Floating the children’s boats on Tory island

A NUMBER of replica fishing boats are starting to appear on waters on an island off the west Donegal coast.

The craftsmanship of Michael Finbarr Rodgers is visible in a number of eye-catching pieces which have been moored along a lake on Tory island in recent days.

“Everybody on the island appreciates them, they enjoy seeing them and having the uniqueness of them, particular to Tory, is very good,” Mr Daniel Cullen said.


His son, Dean, has one of the boats and earlier this month the eight-year-old enlisted the help of his father in erecting a pier out onto West Lake to allow him and a number of his friends moor their replica fishing boats.

“Michael Finbarr’s recreated the traditional fishing boat and made a brilliant job of it. It’s a good replica of the original,” Mr Cullen added.

The beautiful replicas of traditional island fishing boats have become sought after items for young island residents.

Michael Finbarr Rodgers (63) is following a tradition passed onto him by his own father.

“I first started making replica boats when I was young. I make them with flat bottoms to help keep them steady in the water. That’s the main difference between them and the real ones,” he explained.

Discarded pallets and any other pieces of scrap timber that Michael Finbarr can get his hands on are skilfully used to make the boats.

“I started to make one for my grand son Tara who lives in Fanad and then his two sisters wanted one too and it took off from there. There’s probably thirteen or fourteen of them dotted around the island at this stage,” he said.


The boats come complete with miniature fishermen and fishing nets together with life buoys which have been made out of Lucozade bottle tops.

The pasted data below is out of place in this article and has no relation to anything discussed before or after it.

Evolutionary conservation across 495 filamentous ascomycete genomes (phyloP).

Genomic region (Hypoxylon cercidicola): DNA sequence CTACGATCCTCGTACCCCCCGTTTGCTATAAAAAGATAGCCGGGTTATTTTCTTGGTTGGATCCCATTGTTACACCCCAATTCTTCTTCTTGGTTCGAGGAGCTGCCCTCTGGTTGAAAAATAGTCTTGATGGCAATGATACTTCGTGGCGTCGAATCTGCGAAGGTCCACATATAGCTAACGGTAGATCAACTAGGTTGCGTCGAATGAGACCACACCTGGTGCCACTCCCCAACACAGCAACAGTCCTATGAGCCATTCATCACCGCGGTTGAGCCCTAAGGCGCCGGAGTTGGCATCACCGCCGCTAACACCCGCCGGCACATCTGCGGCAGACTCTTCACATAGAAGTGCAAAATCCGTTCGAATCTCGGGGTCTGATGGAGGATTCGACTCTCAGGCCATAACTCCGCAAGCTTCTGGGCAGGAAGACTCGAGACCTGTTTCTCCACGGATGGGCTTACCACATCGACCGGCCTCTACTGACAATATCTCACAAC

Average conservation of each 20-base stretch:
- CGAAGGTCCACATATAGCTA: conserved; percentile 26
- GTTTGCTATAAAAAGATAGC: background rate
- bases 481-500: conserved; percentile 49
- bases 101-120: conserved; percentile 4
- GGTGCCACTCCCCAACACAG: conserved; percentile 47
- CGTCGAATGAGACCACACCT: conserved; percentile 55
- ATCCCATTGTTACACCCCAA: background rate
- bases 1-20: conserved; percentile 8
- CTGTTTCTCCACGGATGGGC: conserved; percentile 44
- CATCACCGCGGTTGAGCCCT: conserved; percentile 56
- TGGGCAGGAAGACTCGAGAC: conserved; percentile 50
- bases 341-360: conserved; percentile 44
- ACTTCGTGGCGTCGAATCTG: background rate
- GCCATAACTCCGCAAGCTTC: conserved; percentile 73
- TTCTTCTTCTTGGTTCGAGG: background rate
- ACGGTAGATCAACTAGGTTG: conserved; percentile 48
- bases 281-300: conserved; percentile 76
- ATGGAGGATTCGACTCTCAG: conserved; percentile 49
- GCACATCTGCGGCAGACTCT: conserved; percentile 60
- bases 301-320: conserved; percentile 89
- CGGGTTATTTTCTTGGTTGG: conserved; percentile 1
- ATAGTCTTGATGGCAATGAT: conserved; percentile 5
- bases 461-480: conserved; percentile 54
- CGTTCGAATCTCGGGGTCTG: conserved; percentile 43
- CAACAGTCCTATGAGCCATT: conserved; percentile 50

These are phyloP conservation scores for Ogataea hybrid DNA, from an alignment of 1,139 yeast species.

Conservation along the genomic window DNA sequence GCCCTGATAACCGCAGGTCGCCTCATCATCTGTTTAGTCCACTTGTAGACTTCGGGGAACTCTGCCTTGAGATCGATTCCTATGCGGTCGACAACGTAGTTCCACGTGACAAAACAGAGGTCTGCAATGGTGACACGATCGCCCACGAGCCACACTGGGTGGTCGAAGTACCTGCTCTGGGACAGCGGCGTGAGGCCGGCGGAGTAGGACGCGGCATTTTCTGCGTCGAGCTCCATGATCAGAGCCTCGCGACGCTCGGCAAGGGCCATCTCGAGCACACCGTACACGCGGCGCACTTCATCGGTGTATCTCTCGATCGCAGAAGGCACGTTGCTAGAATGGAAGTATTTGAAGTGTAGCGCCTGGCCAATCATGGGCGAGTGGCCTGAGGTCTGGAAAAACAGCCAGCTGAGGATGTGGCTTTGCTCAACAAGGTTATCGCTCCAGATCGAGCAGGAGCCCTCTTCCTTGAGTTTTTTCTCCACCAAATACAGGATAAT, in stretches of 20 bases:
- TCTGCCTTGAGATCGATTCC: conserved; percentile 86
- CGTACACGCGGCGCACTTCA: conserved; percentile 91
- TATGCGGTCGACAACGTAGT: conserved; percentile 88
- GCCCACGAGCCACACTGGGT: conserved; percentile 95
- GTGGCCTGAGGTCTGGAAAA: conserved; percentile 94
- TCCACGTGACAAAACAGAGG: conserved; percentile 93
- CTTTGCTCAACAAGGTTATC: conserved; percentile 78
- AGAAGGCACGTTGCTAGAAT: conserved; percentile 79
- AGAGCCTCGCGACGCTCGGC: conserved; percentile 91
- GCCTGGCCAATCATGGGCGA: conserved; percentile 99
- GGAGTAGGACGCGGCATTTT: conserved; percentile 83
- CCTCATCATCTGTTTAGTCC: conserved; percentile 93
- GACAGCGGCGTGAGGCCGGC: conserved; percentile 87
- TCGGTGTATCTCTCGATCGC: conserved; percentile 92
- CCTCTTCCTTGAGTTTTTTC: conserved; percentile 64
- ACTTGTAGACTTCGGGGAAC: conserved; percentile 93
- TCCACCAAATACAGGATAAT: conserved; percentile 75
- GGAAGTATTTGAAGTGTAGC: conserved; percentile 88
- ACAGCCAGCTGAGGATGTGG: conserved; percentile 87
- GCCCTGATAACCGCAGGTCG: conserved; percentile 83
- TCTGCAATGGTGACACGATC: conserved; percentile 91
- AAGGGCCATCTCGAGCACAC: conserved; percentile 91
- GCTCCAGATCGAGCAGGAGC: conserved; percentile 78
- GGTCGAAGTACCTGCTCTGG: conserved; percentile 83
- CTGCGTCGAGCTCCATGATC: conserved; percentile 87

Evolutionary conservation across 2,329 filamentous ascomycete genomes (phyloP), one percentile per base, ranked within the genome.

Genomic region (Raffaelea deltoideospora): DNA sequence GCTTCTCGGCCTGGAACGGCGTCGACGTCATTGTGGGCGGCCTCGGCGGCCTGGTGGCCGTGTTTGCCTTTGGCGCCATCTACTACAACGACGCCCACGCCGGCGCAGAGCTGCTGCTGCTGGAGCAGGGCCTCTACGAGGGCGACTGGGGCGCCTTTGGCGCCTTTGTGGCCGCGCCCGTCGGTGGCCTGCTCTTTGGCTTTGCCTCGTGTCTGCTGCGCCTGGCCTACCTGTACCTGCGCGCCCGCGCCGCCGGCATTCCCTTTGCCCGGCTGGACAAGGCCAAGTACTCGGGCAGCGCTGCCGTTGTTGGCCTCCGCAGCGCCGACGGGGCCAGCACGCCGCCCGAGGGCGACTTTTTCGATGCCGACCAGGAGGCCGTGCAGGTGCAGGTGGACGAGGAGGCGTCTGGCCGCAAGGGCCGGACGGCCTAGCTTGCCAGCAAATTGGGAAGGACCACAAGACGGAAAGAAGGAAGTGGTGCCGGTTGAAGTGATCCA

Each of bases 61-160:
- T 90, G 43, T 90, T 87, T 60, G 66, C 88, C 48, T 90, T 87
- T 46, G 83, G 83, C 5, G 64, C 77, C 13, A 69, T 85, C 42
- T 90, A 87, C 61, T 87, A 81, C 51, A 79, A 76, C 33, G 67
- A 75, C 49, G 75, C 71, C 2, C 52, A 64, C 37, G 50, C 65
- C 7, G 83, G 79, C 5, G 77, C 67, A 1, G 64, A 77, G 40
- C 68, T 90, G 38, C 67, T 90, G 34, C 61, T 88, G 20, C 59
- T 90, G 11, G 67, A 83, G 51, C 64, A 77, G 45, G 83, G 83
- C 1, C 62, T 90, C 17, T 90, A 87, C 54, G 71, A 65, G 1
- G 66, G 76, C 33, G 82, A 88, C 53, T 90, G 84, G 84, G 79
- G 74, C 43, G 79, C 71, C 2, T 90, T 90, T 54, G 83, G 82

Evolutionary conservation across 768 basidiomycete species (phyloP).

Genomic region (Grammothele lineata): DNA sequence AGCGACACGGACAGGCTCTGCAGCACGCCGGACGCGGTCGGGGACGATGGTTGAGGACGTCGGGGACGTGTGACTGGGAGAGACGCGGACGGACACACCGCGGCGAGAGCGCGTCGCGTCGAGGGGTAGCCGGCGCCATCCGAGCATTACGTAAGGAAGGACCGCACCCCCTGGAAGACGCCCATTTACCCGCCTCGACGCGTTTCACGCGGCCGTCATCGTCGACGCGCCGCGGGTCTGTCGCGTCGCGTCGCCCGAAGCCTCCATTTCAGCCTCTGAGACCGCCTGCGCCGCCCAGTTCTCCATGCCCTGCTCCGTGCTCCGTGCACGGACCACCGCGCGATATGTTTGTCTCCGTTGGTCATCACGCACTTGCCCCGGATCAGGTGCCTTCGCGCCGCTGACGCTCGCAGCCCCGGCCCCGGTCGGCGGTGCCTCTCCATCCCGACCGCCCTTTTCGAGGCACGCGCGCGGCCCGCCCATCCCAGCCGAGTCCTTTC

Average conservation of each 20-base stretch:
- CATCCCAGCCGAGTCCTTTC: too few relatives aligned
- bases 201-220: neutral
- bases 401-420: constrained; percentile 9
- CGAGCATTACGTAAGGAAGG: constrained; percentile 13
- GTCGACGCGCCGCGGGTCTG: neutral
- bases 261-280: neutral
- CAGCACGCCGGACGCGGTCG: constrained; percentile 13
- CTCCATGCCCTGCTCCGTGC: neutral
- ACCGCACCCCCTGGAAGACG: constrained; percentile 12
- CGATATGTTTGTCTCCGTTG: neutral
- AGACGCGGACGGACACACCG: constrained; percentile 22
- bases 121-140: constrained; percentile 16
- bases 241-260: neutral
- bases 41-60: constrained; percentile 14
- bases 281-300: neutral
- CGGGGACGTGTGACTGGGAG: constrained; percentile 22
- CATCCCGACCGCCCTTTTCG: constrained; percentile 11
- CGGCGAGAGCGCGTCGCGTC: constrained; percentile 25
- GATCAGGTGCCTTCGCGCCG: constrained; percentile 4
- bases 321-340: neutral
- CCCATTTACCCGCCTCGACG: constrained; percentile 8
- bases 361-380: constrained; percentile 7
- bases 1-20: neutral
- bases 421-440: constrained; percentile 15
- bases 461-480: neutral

“It takes me about ten days to make one of the boats and I paint them in whatever colours the children want. Some like red, others blue or green while one even has their boat painted in the Donegal colours,” he explained.

Michael Finbarr also makes the heavier replica sailing boats which adults used to spent summer afternoons racing on the lake.

“In the fifties and sixties men used to go down to the lake and make use of the North West wind to sail. It helps to keep the old traditions alive,” he said.

The replica fishing boats are less that three foot long and about nine inches wide. The current restrictions mean that the children are unable to gather down at the lake to sail their boats.

“I’m normally busy working on odd jobs about the island at this time of year so I would make most of the boats during the winter months when the weather is bad,” he said.

Michael Finbarr has also made two full-size Connemara Curraghs.

“They’ve stopped using the two man curraghs but hopefully we’ll see them back in the water again soon and keep the tradition going. I’m also looking forward to a time when all the children on the island can get down to the pier and play with their boats,” he said.


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